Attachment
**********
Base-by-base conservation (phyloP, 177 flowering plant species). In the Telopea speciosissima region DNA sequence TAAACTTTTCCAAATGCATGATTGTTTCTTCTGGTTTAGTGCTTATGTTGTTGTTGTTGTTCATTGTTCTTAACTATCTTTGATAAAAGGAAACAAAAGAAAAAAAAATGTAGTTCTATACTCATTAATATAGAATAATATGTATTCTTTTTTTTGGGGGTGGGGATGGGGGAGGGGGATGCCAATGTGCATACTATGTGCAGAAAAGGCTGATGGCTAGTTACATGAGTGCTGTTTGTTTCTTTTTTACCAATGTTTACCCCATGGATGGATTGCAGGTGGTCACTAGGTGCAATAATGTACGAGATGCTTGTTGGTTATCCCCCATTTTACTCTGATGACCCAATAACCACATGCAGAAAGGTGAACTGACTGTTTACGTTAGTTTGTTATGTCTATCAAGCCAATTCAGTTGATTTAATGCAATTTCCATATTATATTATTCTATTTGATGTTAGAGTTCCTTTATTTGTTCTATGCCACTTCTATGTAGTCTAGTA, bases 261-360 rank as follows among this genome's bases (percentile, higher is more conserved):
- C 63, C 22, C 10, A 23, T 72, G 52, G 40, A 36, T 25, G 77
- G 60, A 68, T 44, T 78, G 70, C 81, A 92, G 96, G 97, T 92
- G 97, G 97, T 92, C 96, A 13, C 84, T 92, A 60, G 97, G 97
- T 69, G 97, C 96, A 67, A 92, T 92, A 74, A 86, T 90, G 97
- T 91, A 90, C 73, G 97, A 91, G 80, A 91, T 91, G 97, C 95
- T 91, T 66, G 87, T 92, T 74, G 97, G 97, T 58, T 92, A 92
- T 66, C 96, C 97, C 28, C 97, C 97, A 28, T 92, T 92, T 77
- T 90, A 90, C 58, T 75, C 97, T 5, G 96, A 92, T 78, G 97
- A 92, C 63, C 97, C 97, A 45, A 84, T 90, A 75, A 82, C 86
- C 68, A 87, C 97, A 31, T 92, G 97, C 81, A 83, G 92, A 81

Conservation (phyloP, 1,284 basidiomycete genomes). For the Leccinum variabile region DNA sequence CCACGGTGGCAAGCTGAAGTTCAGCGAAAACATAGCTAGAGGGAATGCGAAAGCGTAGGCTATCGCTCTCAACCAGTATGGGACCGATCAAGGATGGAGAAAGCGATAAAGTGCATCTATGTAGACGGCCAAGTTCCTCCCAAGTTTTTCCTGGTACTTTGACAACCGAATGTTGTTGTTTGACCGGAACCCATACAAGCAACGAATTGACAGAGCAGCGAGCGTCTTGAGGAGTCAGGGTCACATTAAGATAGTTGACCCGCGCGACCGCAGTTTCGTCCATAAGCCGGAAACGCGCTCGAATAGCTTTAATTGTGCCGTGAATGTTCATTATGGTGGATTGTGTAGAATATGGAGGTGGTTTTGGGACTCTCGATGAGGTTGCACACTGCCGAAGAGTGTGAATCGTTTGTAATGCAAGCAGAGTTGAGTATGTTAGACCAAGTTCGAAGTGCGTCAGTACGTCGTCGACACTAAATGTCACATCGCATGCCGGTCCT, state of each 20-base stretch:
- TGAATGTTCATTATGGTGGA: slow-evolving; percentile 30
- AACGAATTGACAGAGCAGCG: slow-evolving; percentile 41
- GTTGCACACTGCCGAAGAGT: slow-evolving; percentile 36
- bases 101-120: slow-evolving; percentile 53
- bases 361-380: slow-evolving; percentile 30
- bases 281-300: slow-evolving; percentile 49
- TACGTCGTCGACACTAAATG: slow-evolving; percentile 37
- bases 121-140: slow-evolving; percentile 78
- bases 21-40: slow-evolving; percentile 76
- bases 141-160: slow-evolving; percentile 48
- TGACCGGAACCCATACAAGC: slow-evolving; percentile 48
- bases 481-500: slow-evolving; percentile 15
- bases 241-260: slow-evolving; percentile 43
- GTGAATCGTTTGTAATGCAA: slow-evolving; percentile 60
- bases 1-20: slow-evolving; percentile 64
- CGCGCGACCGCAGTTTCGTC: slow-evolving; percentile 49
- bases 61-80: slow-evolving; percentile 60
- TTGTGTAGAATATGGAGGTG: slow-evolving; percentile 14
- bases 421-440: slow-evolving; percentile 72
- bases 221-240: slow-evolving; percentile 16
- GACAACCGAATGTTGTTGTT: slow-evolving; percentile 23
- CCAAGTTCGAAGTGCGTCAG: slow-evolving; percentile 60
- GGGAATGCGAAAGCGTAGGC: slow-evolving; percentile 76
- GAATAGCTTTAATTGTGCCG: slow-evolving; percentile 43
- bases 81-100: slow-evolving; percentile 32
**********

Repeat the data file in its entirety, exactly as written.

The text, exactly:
Base-by-base conservation (phyloP, 177 flowering plant species). In the Telopea speciosissima region DNA sequence TAAACTTTTCCAAATGCATGATTGTTTCTTCTGGTTTAGTGCTTATGTTGTTGTTGTTGTTCATTGTTCTTAACTATCTTTGATAAAAGGAAACAAAAGAAAAAAAAATGTAGTTCTATACTCATTAATATAGAATAATATGTATTCTTTTTTTTGGGGGTGGGGATGGGGGAGGGGGATGCCAATGTGCATACTATGTGCAGAAAAGGCTGATGGCTAGTTACATGAGTGCTGTTTGTTTCTTTTTTACCAATGTTTACCCCATGGATGGATTGCAGGTGGTCACTAGGTGCAATAATGTACGAGATGCTTGTTGGTTATCCCCCATTTTACTCTGATGACCCAATAACCACATGCAGAAAGGTGAACTGACTGTTTACGTTAGTTTGTTATGTCTATCAAGCCAATTCAGTTGATTTAATGCAATTTCCATATTATATTATTCTATTTGATGTTAGAGTTCCTTTATTTGTTCTATGCCACTTCTATGTAGTCTAGTA, bases 261-360 rank as follows among this genome's bases (percentile, higher is more conserved):
- C 63, C 22, C 10, A 23, T 72, G 52, G 40, A 36, T 25, G 77
- G 60, A 68, T 44, T 78, G 70, C 81, A 92, G 96, G 97, T 92
- G 97, G 97, T 92, C 96, A 13, C 84, T 92, A 60, G 97, G 97
- T 69, G 97, C 96, A 67, A 92, T 92, A 74, A 86, T 90, G 97
- T 91, A 90, C 73, G 97, A 91, G 80, A 91, T 91, G 97, C 95
- T 91, T 66, G 87, T 92, T 74, G 97, G 97, T 58, T 92, A 92
- T 66, C 96, C 97, C 28, C 97, C 97, A 28, T 92, T 92, T 77
- T 90, A 90, C 58, T 75, C 97, T 5, G 96, A 92, T 78, G 97
- A 92, C 63, C 97, C 97, A 45, A 84, T 90, A 75, A 82, C 86
- C 68, A 87, C 97, A 31, T 92, G 97, C 81, A 83, G 92, A 81

Conservation (phyloP, 1,284 basidiomycete genomes). For the Leccinum variabile region DNA sequence CCACGGTGGCAAGCTGAAGTTCAGCGAAAACATAGCTAGAGGGAATGCGAAAGCGTAGGCTATCGCTCTCAACCAGTATGGGACCGATCAAGGATGGAGAAAGCGATAAAGTGCATCTATGTAGACGGCCAAGTTCCTCCCAAGTTTTTCCTGGTACTTTGACAACCGAATGTTGTTGTTTGACCGGAACCCATACAAGCAACGAATTGACAGAGCAGCGAGCGTCTTGAGGAGTCAGGGTCACATTAAGATAGTTGACCCGCGCGACCGCAGTTTCGTCCATAAGCCGGAAACGCGCTCGAATAGCTTTAATTGTGCCGTGAATGTTCATTATGGTGGATTGTGTAGAATATGGAGGTGGTTTTGGGACTCTCGATGAGGTTGCACACTGCCGAAGAGTGTGAATCGTTTGTAATGCAAGCAGAGTTGAGTATGTTAGACCAAGTTCGAAGTGCGTCAGTACGTCGTCGACACTAAATGTCACATCGCATGCCGGTCCT, state of each 20-base stretch:
- TGAATGTTCATTATGGTGGA: slow-evolving; percentile 30
- AACGAATTGACAGAGCAGCG: slow-evolving; percentile 41
- GTTGCACACTGCCGAAGAGT: slow-evolving; percentile 36
- bases 101-120: slow-evolving; percentile 53
- bases 361-380: slow-evolving; percentile 30
- bases 281-300: slow-evolving; percentile 49
- TACGTCGTCGACACTAAATG: slow-evolving; percentile 37
- bases 121-140: slow-evolving; percentile 78
- bases 21-40: slow-evolving; percentile 76
- bases 141-160: slow-evolving; percentile 48
- TGACCGGAACCCATACAAGC: slow-evolving; percentile 48
- bases 481-500: slow-evolving; percentile 15
- bases 241-260: slow-evolving; percentile 43
- GTGAATCGTTTGTAATGCAA: slow-evolving; percentile 60
- bases 1-20: slow-evolving; percentile 64
- CGCGCGACCGCAGTTTCGTC: slow-evolving; percentile 49
- bases 61-80: slow-evolving; percentile 60
- TTGTGTAGAATATGGAGGTG: slow-evolving; percentile 14
- bases 421-440: slow-evolving; percentile 72
- bases 221-240: slow-evolving; percentile 16
- GACAACCGAATGTTGTTGTT: slow-evolving; percentile 23
- CCAAGTTCGAAGTGCGTCAG: slow-evolving; percentile 60
- GGGAATGCGAAAGCGTAGGC: slow-evolving; percentile 76
- GAATAGCTTTAATTGTGCCG: slow-evolving; percentile 43
- bases 81-100: slow-evolving; percentile 32